@Andee “Showcasing the work” clearly refers to a gallery of entries (or similar) which would be great free exposure, particlularly for freelancers and can hardly be called “using in advertising”. People should really lighten up on this – nobody is forced to take part and it’s up to you if you want to enter. Good on Moleskine for giving people the opportunity to engage although I bet they are regretting it now. All they need to do is add in a gallery, links to the individual / company who submit and user voting and the competition would be perfectly viable and everyone who enters could benefit. The view must be great from all your moral high horses!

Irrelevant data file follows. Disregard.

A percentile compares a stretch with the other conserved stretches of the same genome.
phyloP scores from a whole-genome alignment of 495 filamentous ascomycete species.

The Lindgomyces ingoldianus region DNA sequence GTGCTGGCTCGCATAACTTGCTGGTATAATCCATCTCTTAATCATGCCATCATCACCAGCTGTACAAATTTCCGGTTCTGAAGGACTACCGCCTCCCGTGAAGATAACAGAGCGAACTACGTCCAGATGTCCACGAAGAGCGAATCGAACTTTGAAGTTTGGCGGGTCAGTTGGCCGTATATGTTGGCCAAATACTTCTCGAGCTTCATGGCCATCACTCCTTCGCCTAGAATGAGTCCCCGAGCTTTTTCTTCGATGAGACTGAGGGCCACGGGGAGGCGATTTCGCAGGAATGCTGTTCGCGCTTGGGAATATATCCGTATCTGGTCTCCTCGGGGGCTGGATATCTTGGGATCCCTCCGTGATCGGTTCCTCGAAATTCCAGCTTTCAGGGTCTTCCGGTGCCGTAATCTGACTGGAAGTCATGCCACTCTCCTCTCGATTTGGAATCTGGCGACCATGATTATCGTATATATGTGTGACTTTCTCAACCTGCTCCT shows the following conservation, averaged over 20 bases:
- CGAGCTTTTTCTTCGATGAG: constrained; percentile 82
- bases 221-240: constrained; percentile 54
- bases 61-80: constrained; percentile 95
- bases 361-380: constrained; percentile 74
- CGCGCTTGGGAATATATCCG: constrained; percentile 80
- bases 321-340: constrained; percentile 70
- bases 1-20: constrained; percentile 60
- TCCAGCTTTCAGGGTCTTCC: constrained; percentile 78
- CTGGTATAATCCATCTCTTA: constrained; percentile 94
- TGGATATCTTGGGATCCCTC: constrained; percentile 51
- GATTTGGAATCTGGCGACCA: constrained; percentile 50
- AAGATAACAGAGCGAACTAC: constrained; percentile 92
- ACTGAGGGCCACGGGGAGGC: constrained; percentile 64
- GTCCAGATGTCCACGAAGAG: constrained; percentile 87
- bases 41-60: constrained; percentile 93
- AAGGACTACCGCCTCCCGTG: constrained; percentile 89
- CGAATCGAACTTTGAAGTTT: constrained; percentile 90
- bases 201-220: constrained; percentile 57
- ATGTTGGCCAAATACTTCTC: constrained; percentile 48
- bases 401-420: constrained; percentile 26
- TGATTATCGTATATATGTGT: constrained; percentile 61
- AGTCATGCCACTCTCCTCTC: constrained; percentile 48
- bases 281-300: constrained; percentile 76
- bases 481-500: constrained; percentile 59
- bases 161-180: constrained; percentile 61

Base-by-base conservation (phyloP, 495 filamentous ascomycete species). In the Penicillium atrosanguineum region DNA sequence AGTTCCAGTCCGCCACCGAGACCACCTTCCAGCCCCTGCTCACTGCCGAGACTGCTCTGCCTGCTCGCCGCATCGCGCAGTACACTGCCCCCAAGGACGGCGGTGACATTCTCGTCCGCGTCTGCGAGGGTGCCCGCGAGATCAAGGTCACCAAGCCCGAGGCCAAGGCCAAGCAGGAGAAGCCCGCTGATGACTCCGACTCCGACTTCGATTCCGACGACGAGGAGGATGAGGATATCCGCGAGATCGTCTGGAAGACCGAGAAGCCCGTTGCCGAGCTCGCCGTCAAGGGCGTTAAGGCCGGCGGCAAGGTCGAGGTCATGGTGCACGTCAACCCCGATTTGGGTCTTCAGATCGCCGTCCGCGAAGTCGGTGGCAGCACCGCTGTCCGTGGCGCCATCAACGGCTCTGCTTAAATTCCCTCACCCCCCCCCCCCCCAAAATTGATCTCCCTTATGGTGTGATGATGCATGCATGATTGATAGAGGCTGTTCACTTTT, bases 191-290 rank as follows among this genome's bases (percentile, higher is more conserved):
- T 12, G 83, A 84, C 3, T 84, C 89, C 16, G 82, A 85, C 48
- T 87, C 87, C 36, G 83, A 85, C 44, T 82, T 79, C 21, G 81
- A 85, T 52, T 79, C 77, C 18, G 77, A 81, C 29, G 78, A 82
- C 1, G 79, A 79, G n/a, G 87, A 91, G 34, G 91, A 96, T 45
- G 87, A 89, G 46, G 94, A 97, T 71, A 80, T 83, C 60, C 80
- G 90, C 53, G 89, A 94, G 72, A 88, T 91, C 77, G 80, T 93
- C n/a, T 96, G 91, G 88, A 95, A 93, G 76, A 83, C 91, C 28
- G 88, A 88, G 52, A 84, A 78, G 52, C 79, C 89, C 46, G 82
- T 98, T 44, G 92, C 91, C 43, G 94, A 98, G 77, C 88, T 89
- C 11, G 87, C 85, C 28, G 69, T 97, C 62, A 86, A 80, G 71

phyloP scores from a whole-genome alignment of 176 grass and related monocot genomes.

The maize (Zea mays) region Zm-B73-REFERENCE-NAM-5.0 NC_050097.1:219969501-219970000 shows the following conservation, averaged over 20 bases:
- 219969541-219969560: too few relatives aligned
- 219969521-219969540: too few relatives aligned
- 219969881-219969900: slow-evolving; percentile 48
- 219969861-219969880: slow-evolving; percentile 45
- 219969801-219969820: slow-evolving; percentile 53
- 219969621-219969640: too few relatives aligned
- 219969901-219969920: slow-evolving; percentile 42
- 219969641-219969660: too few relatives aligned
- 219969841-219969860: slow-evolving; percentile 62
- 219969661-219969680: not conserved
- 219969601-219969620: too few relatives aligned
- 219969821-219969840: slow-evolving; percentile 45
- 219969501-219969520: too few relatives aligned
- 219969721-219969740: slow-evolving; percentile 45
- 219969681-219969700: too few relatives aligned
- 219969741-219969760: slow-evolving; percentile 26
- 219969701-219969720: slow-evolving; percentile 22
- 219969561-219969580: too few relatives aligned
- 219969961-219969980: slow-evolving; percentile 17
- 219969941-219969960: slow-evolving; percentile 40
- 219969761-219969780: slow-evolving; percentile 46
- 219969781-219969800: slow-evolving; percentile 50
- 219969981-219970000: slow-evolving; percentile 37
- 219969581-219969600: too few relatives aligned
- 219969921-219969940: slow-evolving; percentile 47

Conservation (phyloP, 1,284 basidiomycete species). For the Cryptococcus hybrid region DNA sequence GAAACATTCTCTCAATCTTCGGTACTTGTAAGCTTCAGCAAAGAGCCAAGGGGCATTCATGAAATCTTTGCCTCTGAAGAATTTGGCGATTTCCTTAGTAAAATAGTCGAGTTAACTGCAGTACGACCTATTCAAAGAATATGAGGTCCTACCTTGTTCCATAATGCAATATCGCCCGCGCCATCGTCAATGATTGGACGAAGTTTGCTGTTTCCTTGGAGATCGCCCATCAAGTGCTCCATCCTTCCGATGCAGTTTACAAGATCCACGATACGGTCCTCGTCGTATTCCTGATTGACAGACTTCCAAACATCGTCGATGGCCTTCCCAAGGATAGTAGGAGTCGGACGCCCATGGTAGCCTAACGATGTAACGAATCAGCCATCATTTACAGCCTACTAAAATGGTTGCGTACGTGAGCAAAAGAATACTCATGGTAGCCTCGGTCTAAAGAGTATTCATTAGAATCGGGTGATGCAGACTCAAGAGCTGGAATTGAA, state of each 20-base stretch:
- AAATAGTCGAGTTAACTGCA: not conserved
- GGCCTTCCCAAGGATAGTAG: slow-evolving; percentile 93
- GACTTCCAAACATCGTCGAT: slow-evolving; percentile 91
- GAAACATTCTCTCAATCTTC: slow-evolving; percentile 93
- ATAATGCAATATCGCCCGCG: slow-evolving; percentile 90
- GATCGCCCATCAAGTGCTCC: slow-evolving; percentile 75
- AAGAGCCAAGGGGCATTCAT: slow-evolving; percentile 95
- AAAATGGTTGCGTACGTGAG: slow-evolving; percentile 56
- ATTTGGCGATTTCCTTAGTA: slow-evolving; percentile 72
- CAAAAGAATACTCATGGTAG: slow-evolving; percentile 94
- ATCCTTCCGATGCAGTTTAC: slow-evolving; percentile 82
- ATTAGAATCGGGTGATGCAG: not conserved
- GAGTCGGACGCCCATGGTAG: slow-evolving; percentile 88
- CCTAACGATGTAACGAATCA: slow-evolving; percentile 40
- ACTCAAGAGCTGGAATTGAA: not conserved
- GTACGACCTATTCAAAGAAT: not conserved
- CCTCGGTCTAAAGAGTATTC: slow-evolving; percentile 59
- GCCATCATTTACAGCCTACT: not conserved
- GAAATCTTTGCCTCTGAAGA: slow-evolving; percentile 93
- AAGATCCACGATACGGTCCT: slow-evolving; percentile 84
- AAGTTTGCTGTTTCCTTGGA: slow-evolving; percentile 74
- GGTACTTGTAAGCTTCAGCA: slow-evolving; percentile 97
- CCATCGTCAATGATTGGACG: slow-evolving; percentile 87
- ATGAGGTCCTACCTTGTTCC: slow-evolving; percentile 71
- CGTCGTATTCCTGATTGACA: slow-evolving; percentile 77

18. Pier Lalonde says:

    Well replied and heartfelt cudos on reversing things with such class. Le designer en moi vous remercie grandement.

  19. max ollendorff says:

    Dear all, for heaven’s sake, if you’re a designer and have the time, resources, will, inspiration and desire to participate, then have at it. If not, what’s the big deal? Still pages of paper stitched into a nice, durable, low key cover. Right?

  20. S Wood says:

    Will Moleskin also ensure designers that are entering this retain their copyright on these unused entries. Otherwise this situation really hasn’t improved in anything but empty blog words.

    Suspicions remain.

  21. Jason Stone says:

    Well said. Considering how far this has come (Which it REALLY shouldn’t have), you are now doing the only ‘right’ thing you can to honour entries yet not gain from it.